Nearly new buying guide: Hyundai i10 (2014-2019)
12 October 2021 - Autocar
‘City car’ can mean far more than just small and frugal nowadays - as Hyundai's second-generation i10 proves
The eyes of new-car buyers may be on the recently launched third-generation Hyundai i10, but savvy city car customers would do well to check out its predecessor.
This dinky hatchback proves that basic transportation doesn’t have to mean basic transport. From around the £3000 mark, you can pick up a modern car that’s easy to drive in cut-and-thrust traffic but also offers the equipment and refined feel of something far bigger.
Power comes from one of two petrol engines. There’s a 65bhp 1.0-litre three-cylinder unit that’s just about satisfactory around town but, if you’ll ever be venturing out onto the open road, you’ll appreciate the greater vim and vigour offered by the 86bhp 1.2-litre four-cylinder. This is almost as economical, too. Stick with the five-speed manual gearbox because, although the four-speed slusher is the best automatic in the class, it’s still rather old-school.
The trim levels start with S, which is pretty meagre, with 14in steel wheels and electric front windows. Popular SE adds air conditioning, cruise control, Bluetooth and a DAB radio. Premium swaps the steelies for alloys and adds privacy glass and climate control. And Premium SE gets 15in alloys, rear parking sensors, heated front seats and a heated steering wheel.
There was also a special SE Blue trim that had only four seats (all other i10s have five) and rode on smaller wheels to improve its economy. Whichever version you end up going for, the i10 is one of the best in its class for refinement on all types of road. It has a comfortable ride and really is as quiet as a much larger and plusher car. The main issue is that its steering, which is really light for ease of use around town, feels vague at higher speeds and doesn’t inspire confidence on twisty roads.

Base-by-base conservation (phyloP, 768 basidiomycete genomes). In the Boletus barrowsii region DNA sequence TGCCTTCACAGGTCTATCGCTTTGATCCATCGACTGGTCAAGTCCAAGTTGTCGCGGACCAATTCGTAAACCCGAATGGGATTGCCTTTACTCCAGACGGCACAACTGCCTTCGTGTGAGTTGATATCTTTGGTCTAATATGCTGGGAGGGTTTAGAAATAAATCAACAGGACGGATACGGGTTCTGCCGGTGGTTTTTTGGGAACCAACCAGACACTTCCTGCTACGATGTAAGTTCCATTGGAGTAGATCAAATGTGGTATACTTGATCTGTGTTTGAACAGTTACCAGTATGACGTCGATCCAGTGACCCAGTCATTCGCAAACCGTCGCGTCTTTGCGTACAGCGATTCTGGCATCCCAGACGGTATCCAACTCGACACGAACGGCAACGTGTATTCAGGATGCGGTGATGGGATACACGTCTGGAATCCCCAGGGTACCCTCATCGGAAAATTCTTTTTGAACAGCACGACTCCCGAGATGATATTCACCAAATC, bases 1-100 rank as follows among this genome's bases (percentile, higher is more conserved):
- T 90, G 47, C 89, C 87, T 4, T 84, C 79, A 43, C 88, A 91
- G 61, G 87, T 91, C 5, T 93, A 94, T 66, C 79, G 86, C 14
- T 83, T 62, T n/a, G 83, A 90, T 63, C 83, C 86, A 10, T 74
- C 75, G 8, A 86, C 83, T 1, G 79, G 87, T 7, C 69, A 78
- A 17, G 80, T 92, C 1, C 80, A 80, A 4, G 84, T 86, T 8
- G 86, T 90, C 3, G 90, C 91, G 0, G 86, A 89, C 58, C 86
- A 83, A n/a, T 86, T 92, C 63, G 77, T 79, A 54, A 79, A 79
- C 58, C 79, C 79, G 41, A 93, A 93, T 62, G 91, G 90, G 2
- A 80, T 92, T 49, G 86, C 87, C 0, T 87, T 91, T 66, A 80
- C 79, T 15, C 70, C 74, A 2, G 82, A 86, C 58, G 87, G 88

The i10’s interior may be about as avant-garde as a custard cream, but it’s well put together, and the hard plastics do at least have a pleasing texture so as to avoid feeling cheap. The 7.0in touchscreen system that became standard on Premium SE trim with the 2016 facelift is easy to use and includes Apple CarPlay and Android Auto.
Tall people will be fine for head and leg room in the front, while rear passengers can stretch out (well, relatively speaking) in one of the roomiest city cars out there. The i10’s boot is a decent size, too, and you can chuck the seatbacks down almost flat if you ever need more capacity.
Just £3100 is the entry point for a 2014 1.0 SE, but budget between £4000 and £5000 and you’ll be able to pick up a good 2015 or 2016 car. There are lots more 1.0s at the lower end, while you’ll find a bigger selection of tidy 1.2 models in that middle price bracket. Anything above £6500 will net you a good 2018 car, often with low mileage.
Transmission Make sure gearchanges are smooth and that reverse can be selected easily. A new gear selector and quadrant has been known to cure some sticky gearboxes. If an automatic, you can check the fluid level with the dipstick.
Brakes Be sure the handbrake holds the car because some owners have reported that the brake pads stick to the discs and won't release. Check the rear brake discs are free of pitting caued by heavy corrosion.
Interior Check the air-conditioning works since some owners have reported problems with the system relating to the type of refrigerant it uses. Check the infotainment system recognises your phone.
NEED TO KNOW
A facelift in late 2016 changed the design of the front and rear bumpers and added a touchscreen to Premium SE models.
The latest What Car? Reliability Survey ranked the i10 an impressive fifth out of 25 in the city car and small car category.
Any i10 registered before 1 April 2017 falls under the previous road tax system, which exempts the SE Blue model. The 1.0 costs £20 per year, while manual 1.2s cost £30. Any car registered after then will incur the current £150 flat rate.